WASHINGTON -- Someone asked an editor of the Washington Post the other night how long he thought the Bob Kerrey story would run. He answered: "As long as we're alive."
By "we" he meant our generation, actually more than a single generation, who experienced the war in Vietnam -- or experienced "the '60s."
Then a couple of nights later, in a different setting, David Laventhol, the former publisher of the Los Angeles Times, asked a couple of people why so many people considered Mr. Kerrey a hero but thought William Calley was a criminal. Someone said: "Class."
In other words, Lt. Kerrey, whose war record is being examined now, is a man admired -- "laughing, literate Bob Kerrey," he was called by columnist Mary McGrory -- a college president now, a senator, a governor, winner of the Medal of Honor, our highest award for bravery. Lt. Calley, leader of a platoon that murdered at least 109 South Vietnamese citizens in a place called My Lai, came across as trailer trash to editors of the Post and the Times.
I am sure that what I just wrote has very little meaning to the many who are not "we." We have a generational shorthand. All generations do. We know the lyrics of songs unknown to our children, as they were mysteries to our parents. We know the stories of crooks and athletes they cannot place -- Roger Maris and Mickey Mantle.
One of the interesting things about the ongoing Vietnam debate is that younger people, at least the ones I have talked with, seem to have a much harsher view of Mr. Kerrey than "we" do. Our children are shocked at the image of an American mowing down women and children. Columbine, they get, but not Vietnam.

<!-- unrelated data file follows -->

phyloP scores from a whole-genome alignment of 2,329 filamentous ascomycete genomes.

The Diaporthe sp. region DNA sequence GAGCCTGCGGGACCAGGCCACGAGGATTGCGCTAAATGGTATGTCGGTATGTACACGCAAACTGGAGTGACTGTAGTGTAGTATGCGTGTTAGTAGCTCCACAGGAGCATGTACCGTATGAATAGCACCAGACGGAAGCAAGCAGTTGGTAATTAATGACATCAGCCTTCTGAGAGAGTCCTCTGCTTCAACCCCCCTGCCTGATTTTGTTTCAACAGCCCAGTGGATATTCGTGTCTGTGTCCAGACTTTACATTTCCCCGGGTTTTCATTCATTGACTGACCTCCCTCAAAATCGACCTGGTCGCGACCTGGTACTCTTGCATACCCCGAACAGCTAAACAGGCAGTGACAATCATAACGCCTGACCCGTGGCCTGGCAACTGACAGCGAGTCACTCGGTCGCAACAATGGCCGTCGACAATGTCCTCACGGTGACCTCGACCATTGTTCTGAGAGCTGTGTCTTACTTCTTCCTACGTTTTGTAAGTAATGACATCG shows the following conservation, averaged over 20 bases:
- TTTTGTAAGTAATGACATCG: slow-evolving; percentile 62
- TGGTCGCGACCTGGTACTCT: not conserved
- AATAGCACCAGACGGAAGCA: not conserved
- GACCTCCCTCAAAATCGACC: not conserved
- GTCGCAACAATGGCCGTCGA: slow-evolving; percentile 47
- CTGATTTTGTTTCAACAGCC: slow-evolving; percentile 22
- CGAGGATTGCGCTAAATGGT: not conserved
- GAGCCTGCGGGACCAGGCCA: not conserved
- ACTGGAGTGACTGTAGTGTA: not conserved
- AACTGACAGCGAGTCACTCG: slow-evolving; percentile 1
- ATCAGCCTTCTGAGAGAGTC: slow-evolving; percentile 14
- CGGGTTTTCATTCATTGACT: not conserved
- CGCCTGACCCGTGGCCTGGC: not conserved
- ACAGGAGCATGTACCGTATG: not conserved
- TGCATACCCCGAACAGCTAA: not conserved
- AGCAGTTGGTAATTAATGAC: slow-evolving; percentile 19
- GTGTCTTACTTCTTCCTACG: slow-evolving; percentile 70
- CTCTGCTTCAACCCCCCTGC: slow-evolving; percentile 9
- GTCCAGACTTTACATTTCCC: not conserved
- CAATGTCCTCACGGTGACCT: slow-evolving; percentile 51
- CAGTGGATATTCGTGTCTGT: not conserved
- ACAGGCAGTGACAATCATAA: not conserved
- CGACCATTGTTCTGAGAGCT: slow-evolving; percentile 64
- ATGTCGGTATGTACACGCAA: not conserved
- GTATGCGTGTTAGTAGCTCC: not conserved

They, our kids, seem to see Vietnam about the way I saw the Mexican War, which I have learned (by reading, and I don't mean in school) was a dirty piece of business, too. They think the '60s was about music and perk up when I say I was at Woodstock.
The generational nature of America can be seen as ignorance, a subliterate triumph of personal experience over history. Or it can be celebrated, usually at the end of a generation's cycle. That is happening now with the national admiration of "the Greatest Generation," the Americans who persevered through the Great Depression and World War II.
But, cry or celebrate, Americans cannot escape the tyranny of generation. One hundred million or so of us, perhaps more, are condemned to relive the '60s until we are gone.
It was a decade that ended badly. Civil rights activism shattered into integration and black separatism. Drugs that once seemed liberating to many enslaved or destroyed many. At Kent State University in 1970, American young people wearing uniforms shot down other young people basically because their clothes were different. Young men like Mr. Kerrey and Lt. Calley who left home as liberators were welcomed back as killers, a reception still bitter because those who did not go were quick and eager and stupid to judge.
Mr. Kerrey and hundreds of thousands of other veterans were pushed unceremoniously into trying to figure it all out for themselves. His attitudes may be in turmoil now, or probably they have been for 30 years, but this is how he saw things more than a year ago, in April 2000. Mentioning the millions who tried to escape communist rule in united Vietnam, he wrote:
"Was the war worth the effort and sacrifice, or was it a mistake? Everyone touched by it must answer that question for himself. When I came home in 1969 and for many years afterward, I didn't believe it was worth it. Today, with the passing of time and the experience of seeing both the benefits of freedom won by our sacrifice and the human destruction done by dictatorships, I believe the cause was just and the sacrifice not in vain."
One day, when he and "we" are gone, Americans will forget. And that forgetting with the passing of time is probably for the best. The alternative, people who never forget, can be seen everywhere in the old world, from Jerusalem to Pristina to Kisangani.
Richard Reeves is a syndicated columnist.